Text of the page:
COLUMBUS, Ohio (AP) — Abortion opponents in Ohio are at odds not only over how to frame their opposition to a reproductive rights initiative on the state’s November ballot but also over their longer-term goals on how severely they would restrict the procedure. The disagreements, roiling the anti-abortion side just six weeks before Election Day, […]

8 hours ago

Joe Heath, general counsel for the Onondaga Nation, walks into the Nation's Longhouse for a meeting...

Associated Press

Rejected by US courts, Onondaga Nation take centuries-old land rights case to international panel

ONONDAGA NATION TERRITORY (AP) — The Onondaga Nation has protested for centuries that illegal land grabs shrank its territory from what was once thousands of square miles in upstate New York to a relatively paltry patch of land south of Syracuse. It took its case to President George Washington, to Congress and, more recently, to […]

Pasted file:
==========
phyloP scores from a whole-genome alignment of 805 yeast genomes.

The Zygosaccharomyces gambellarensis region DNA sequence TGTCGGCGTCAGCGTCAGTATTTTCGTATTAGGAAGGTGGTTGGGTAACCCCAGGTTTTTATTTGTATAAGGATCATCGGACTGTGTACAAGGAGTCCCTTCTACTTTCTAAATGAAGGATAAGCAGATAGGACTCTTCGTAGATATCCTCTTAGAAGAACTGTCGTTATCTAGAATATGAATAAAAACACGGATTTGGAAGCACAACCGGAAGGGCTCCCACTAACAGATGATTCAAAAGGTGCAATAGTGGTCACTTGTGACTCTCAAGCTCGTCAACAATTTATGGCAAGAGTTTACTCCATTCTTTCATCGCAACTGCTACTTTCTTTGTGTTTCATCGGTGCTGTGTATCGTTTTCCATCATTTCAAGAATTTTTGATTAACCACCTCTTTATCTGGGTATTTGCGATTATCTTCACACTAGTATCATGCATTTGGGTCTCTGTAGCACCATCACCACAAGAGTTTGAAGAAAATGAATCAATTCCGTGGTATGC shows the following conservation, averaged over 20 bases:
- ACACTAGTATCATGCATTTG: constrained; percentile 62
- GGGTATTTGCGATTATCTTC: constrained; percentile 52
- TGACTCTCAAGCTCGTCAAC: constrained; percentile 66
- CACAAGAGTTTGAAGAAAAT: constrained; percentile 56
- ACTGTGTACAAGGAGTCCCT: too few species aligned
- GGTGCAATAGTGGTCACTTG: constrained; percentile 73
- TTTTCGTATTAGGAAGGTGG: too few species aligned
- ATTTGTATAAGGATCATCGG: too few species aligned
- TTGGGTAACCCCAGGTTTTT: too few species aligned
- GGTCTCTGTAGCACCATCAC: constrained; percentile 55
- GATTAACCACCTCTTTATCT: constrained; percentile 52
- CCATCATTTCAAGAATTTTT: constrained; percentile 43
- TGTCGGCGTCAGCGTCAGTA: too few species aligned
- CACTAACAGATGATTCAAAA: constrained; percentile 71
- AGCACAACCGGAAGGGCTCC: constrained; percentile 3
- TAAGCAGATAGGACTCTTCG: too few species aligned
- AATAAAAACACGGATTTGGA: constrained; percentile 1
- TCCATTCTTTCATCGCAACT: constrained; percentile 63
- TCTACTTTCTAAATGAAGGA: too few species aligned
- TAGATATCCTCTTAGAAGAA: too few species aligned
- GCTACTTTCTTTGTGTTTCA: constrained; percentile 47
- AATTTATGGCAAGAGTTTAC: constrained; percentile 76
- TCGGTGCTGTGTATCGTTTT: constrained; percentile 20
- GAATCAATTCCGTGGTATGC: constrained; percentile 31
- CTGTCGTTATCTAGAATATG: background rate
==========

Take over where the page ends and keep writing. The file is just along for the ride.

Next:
8 hours ago

Sponsored Articles

Swedish Cyberknife...

September is Prostate Cancer Awareness Month

September is a busy month on the sports calendar and also holds a very special designation: Prostate Cancer Awareness Month.

Ziply Fiber...

Dan Miller

The truth about Gigs, Gs and other internet marketing jargon

If you’re confused by internet technologies and marketing jargon, you’re not alone. Here's how you can make an informed decision.

Education families...

Education that meets the needs of students, families

Washington Virtual Academies (WAVA) is a program of Omak School District that is a full-time online public school for students in grades K-12.

Emergency preparedness...

Emergency planning for the worst-case scenario

What would you do if you woke up in the middle of the night and heard an intruder in your kitchen? West Coast Armory North can help.

Innovative Education...

The Power of an Innovative Education

Parents and students in Washington state have the power to reimagine the K-12 educational experience through Insight School of Washington.

Medicare fraud...

If you’re on Medicare, you can help stop fraud!

Fraud costs Medicare an estimated $60 billion each year and ultimately raises the cost of health care for everyone.

Six months after East Palestine derailment, Congress deadlocked on new rules for train safety